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What You Need to Know about Divorcing with Children


Conceding a marriage is not working is extremely difficult to admit to one’s partner, but having to tell a child that his/her parents are no longer together is difficult on an entirely different level. Divorce is complicated enough on its own, but adding children into the mix does present additional challenges for many couples. Balancing the needs of the child, the ability to cooperate with the other parent, and the requirements of the law is not easy, and is almost certain to test everyone’s limits at some point. This is a situation divorcing parents face as they move through this process, but understanding what the court will expect to see, as well as some practical realities of sharing custody of the child, should help to alleviate some the strain. An overview of how parenting responsibilities are divided in divorce, and some tips on navigating this issue, will be discussed below.

Child Custody Generally

Child custody is now divided into two categories, (the concepts and rules related to primary and secondary custodial parents are no longer in place) – time-sharing and decision-making responsibilities. These two vital aspects of caring for a child must be outlined in a parenting plan, which is submitted to the court for its approval or is imposed by the judge if the parents cannot formulate one on their own. Parenting plans are a roadmap for how parents will divide caretaking duties, share time with the child, and coordinate communication between the child and each parent. Well-crafted parenting plans will also include mechanisms for resolving disagreements, and provide a very detailed time-sharing schedule that allows some flexibility for last minute changes or unexpected trips.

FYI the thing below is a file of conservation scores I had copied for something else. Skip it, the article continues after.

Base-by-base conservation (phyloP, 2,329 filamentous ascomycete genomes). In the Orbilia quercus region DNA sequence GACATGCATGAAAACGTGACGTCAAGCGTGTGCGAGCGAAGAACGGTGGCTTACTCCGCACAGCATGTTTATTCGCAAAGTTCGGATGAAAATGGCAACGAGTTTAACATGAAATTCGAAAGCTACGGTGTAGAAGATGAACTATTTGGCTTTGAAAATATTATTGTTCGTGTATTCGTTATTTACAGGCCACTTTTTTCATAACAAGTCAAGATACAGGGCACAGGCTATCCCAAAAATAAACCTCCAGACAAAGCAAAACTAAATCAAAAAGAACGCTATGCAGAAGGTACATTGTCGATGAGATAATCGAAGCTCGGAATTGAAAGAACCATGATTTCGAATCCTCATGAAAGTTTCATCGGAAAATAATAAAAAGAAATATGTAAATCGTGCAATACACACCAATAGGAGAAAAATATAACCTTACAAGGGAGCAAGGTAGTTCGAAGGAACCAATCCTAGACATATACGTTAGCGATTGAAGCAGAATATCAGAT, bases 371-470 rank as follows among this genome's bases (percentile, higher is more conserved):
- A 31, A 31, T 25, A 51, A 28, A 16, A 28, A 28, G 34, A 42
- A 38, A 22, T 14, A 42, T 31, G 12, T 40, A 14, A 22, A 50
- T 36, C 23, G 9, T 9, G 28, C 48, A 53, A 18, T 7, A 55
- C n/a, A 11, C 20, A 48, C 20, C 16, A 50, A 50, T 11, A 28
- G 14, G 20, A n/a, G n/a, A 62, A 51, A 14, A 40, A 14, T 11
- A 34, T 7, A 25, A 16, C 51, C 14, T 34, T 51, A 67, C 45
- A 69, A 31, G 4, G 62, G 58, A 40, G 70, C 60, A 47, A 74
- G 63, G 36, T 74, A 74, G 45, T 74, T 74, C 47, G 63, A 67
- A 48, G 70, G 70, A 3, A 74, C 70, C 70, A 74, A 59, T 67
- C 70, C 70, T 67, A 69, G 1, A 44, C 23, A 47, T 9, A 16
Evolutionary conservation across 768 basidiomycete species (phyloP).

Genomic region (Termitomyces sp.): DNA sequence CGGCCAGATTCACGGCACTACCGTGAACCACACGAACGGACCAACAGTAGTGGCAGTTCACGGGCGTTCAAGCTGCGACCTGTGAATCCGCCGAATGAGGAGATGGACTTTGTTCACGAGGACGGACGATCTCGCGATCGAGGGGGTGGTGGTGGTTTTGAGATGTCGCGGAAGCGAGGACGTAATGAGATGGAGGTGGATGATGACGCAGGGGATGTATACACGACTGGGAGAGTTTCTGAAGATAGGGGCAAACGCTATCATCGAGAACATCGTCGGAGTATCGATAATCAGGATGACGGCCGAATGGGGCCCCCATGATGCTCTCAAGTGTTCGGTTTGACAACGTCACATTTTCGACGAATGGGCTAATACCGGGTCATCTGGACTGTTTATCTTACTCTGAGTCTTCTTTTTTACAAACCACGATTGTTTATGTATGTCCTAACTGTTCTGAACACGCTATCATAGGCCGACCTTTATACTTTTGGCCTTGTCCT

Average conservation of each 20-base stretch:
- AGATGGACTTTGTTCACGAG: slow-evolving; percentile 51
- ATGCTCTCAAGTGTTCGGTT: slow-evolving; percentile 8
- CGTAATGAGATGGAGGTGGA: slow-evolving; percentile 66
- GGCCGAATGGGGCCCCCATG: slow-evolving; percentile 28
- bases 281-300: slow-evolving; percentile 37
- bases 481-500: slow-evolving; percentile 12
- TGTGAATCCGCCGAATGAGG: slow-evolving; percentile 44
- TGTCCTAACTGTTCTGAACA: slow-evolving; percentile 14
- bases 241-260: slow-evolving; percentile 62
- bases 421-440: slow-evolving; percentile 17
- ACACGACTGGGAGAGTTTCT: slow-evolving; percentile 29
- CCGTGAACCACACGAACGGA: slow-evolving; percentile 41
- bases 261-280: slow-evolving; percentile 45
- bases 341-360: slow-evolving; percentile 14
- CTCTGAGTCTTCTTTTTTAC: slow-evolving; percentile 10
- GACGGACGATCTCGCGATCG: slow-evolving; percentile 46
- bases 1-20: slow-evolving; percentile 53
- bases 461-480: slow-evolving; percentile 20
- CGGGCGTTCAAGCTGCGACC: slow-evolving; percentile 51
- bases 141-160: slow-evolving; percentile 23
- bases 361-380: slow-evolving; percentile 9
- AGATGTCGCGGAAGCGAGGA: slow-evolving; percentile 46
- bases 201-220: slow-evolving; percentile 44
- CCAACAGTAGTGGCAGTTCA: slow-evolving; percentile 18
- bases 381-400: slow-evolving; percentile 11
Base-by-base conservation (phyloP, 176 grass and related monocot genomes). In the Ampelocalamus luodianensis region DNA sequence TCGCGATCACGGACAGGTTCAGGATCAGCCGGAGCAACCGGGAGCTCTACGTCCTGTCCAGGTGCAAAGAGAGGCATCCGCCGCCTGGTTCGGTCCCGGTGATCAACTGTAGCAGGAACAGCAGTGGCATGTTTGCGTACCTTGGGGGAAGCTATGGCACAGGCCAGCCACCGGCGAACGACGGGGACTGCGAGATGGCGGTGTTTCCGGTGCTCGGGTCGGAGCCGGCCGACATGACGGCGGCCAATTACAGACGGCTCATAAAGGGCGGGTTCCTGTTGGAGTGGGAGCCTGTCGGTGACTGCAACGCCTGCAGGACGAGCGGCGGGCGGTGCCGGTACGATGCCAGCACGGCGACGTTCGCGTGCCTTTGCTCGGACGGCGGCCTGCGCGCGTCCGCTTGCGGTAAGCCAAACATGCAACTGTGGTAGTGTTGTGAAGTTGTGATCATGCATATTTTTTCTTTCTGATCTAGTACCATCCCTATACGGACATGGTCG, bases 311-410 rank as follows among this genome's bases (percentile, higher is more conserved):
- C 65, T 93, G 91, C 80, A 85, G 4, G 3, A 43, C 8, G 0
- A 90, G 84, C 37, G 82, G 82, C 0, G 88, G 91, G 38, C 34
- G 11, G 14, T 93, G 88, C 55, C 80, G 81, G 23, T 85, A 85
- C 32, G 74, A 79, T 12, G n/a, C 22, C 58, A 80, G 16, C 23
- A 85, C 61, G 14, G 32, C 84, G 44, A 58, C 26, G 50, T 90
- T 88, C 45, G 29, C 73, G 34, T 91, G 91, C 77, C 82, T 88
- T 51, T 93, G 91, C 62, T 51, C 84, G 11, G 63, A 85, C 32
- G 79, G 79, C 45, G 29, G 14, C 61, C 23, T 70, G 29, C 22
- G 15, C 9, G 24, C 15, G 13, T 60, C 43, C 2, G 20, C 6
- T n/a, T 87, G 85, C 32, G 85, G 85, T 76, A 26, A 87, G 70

Florida law heavily favors shared parental responsibility, and only in extreme cases of abuse or neglect will give one parent sole responsibility for the child. One parent may receive more parenting time, but frequent contact is the goal, so scheduled weeknight visits and overnights are common features of a contemporary parenting arrangements. Further, all parenting plans must support the best interests of the child, a standard that all child-related matters must meet, and the judge will evaluate whether a proposed parenting plan adequately takes the child’s welfare into account. Florida law lays out a long list of factors to help the judge decide if the best interests of the child are being protected, and a few examples of these factors include:

  • Each parent’s ability to promote a close relationship between the child and other parent;
  • The ability of each parent to put the child’s need first;
  • The stability of the child’s current environment;
  • The logistical viability of the parenting plan;
  • The moral fitness of the parents; and
  • The parents mental and physical health.

Practical Tips to Facilitate Agreement

People do not get divorced because they still like each other, but if they have children, they will need to find a way to work together to effectively co-parent. The first key to negotiating exactly how to set that up involves putting the child’s needs first, and finding a time-sharing arrangement that accommodates their age and activity commitments. For example, an infant will need more time with the mother versus an older child, who will benefit from seeing both parents regularly. In addition, find a method of communication that both parents can accept and is effective at keeping each other up-to-date and informed. Online calendars, emails, texts, and software programs that track schedules, expenses, and important documents all provide good options to meet this need. Finally, things change over time, and these plans periodically need to reviewed and updated to meet current needs. Do not wait until a conflict or crisis occurs – be proactive and address possible issues in advance.

Get Legal Advice

Managing the fallout of divorce with children can be difficult, but not impossible, if you know what the court will expect, and what is best for child. The attorneys at the office of Joyce A. Julian, P.A. understand how contentious this issue can become, and will work to help clients find viable solutions. Contact the Fort Lauderdale law firm for a free consultation.



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